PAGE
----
Due to a lack of polish and slew of bugs, Air Conflicts doesn’t quite take off. Had they focused more on the dogfights and less on elaborately tedious potpourri, this might have been a fun arcade-shooter.

Immortals: Gods and Heroes Review

Immortals: Gods and Heroes Review

I can’t say that I was expecting too much from a promotional comic anthology. Particularly one that calls itself “The Epic Anthology inspired by the film”. The name roster is decently impressive, citing the various artists and writers and their work, and suggesting that this may, in fact, contain some gems.

This proved to be rather apt, with a weak and muddled first half giving way to an enjoyable second.

“Rise of the Olympians”, the first story in the “Gods” section, is orange. Everything is painted in a rich amber light, which occasionally makes details hard to read. The writing is pretty typical for a prologue – lots of exposition summarizing the general feel of the entire chapter.

“The Pride of Prometheus”, like all feel-good stories, starts off with a man gasping for help, tied to a rock with his stomach sliced open. It gets worse from there, so you can use your imaginations. The story is kind of lame – Prometheus lies to Zeus about killing humans for all of five minutes before brazenly admitting it, Zeus is openly threatening and indignant. I’m not sure why this needed to happen for them to go to war.

“Dungeon of the Damned” suffers from wildly inconsistent and weak art, and an utterly unengaging story. The gods wildly shift gears in their attitudes towards each other, casually dismissive and outright hostile one moment and friendly and chatty (and boring) the other.

“The Bow Bearer”, in turn, has art that does not suit the material. 30 Days of Night fans might crucify me, but Ben Templesmith just isn’t the right man to draw Hercules. He doesn’t look like the strongest man in Greek myth – he looks like a willowy teen trying to play the strongest man in Greek myth. The writing is decent; Ares accurately comes across as a dick, and Hercules and Cyclopses reactions are believable.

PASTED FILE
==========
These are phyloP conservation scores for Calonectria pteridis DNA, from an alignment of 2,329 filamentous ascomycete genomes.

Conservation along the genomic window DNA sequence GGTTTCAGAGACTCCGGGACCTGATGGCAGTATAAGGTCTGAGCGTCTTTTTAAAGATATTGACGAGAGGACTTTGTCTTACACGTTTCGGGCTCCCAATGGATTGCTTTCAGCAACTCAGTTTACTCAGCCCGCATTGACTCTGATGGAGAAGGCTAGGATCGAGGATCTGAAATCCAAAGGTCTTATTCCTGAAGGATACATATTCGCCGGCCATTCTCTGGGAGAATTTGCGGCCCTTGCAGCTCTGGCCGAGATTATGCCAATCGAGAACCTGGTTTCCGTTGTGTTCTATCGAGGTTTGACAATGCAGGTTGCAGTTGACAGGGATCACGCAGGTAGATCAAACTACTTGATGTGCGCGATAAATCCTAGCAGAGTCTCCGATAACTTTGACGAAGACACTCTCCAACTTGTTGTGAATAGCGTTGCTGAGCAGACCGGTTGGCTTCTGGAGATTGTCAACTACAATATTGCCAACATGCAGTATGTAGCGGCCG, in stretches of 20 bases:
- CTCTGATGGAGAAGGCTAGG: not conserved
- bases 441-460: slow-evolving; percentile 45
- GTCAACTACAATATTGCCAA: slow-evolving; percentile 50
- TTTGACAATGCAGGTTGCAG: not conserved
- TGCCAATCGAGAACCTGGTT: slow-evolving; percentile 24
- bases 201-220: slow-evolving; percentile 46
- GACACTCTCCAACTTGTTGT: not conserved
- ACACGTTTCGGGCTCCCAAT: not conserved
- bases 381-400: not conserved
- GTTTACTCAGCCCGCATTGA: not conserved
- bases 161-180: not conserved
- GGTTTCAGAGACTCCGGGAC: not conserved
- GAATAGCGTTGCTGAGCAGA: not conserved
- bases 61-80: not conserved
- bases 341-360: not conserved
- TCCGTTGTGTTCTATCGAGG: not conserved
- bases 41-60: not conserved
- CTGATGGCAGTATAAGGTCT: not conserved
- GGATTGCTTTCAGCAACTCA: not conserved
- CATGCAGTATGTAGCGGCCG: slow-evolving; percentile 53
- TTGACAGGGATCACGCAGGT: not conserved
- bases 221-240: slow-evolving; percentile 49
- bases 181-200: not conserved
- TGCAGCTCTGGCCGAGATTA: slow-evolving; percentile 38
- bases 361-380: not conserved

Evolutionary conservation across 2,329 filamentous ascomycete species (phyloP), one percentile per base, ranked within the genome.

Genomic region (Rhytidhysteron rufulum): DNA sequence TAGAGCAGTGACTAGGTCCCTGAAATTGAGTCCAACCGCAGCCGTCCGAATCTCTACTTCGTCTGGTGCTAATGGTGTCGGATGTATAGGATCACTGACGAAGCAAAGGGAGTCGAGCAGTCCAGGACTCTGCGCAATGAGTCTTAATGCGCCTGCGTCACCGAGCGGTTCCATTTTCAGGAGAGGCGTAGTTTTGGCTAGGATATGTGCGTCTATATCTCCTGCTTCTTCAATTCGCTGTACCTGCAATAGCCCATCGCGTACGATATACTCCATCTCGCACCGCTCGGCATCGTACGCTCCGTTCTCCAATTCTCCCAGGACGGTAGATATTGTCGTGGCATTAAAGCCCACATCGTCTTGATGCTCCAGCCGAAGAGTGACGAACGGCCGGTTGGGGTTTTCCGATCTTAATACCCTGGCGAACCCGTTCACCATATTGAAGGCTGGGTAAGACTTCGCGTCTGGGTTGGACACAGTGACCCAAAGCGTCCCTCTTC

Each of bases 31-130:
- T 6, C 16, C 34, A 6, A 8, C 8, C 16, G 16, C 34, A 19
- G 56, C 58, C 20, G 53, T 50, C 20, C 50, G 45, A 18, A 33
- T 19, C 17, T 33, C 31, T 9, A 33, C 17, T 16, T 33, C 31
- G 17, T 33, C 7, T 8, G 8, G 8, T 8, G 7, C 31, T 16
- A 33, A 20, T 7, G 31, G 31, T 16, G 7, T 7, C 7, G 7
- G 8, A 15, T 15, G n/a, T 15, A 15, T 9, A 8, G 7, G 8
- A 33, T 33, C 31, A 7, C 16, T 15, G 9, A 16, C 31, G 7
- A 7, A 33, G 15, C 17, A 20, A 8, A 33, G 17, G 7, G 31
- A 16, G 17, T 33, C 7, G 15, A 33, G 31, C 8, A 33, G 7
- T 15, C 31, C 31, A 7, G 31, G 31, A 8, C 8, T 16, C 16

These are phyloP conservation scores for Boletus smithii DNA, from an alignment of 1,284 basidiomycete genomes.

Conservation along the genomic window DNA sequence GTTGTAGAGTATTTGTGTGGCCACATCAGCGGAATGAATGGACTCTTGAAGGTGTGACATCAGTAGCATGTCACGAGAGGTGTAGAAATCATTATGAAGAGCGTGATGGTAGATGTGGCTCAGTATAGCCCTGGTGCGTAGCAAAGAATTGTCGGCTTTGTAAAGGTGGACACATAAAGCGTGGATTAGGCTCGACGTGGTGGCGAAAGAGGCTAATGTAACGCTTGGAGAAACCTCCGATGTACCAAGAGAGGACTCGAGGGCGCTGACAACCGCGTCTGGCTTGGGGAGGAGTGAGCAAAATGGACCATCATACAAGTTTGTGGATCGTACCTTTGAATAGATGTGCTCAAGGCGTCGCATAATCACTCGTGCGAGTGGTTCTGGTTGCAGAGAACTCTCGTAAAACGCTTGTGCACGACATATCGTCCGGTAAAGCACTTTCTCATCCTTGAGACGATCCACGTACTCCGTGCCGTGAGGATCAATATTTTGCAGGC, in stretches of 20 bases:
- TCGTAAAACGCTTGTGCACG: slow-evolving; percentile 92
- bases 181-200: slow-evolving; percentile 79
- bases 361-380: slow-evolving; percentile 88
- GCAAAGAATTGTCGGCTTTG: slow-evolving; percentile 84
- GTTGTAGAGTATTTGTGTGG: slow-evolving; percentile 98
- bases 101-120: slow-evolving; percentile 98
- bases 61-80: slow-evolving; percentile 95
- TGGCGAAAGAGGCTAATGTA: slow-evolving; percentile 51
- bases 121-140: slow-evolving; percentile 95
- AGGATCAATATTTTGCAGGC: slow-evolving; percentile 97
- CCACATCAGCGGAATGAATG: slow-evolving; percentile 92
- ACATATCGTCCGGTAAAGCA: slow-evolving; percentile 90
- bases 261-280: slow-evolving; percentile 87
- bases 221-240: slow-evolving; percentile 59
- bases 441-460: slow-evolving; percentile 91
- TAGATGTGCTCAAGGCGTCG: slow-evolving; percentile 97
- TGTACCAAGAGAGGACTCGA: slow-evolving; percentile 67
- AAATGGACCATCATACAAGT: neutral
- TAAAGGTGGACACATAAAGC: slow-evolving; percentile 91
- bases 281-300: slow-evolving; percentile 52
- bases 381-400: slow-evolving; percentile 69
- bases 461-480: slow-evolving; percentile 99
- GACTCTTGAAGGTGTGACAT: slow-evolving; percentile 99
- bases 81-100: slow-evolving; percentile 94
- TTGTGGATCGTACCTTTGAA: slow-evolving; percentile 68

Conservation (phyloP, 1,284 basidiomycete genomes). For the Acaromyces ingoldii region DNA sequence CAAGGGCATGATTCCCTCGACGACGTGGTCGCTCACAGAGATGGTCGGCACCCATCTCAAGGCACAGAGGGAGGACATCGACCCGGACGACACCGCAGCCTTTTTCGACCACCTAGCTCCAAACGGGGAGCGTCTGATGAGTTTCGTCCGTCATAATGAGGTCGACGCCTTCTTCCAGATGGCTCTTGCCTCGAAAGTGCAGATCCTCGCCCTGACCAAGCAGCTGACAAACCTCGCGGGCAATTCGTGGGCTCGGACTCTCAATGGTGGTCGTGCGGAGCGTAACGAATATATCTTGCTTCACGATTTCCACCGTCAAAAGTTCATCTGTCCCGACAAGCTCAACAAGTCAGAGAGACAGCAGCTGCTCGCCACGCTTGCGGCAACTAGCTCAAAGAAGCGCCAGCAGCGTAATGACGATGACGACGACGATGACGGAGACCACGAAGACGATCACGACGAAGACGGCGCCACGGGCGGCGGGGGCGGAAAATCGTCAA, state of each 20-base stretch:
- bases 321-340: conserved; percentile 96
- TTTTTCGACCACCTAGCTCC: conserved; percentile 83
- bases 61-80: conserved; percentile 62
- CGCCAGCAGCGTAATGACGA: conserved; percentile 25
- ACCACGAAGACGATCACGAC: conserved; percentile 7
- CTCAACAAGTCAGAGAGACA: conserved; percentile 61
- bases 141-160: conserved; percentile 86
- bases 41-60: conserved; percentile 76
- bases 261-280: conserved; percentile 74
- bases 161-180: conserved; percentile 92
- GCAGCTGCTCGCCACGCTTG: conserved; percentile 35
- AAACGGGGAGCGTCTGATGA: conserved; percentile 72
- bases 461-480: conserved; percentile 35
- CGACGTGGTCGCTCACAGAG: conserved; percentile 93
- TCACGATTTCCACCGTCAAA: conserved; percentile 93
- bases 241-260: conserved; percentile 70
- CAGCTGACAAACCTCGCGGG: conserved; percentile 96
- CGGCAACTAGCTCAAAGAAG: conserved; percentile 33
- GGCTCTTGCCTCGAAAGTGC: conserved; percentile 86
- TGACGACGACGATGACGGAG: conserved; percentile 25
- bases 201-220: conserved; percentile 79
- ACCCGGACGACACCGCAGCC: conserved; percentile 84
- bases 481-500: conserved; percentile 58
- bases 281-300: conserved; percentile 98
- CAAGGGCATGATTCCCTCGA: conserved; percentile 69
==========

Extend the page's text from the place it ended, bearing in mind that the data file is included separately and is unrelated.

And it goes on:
“The War of the Gods” is practically impossible to follow. Dark, hyper-detailed art obscures the action, and the combat itself isn’t that impressive – I can’t tell how Ares knocked the titan’s head off with the hammer, unless he hit it like you’d hit a ball with a pool cue. There are at least two panels where I have no idea what’s going on. The writing reads like a trailer. This is not a good thing.

“Heroes” is a much stronger collection of stories. The best of the batch is Brian Clevinger’s “The Age of Hyperion”. It’s a well-told story, if fairly archetypal, of Hyperion’s fall from grace and rise to challenge the gods. It plays off as a typical evil overlord trying to recruit his enemy, which works fine throughout. The art is simple and effective, with enough detail to properly express.

“The Law of Zeus” suffers a bit from overcapitalization, with every few words of Zeus’ monologue coming across as him yelling. The art’s not much to write on the forums about.

“The Old Man’s Warning” is an entertaining story of young Theseus’ training, and his attempts to apply that training to a group of bandits eager to ambush his mother. The combat is interesting, the dialogue isn’t bad (far lighter than the other stories), and Theseus reliably acts like a precocious youth warrior. Phil Hestor’s art is a clean-but-angular style that suits the simpler action well.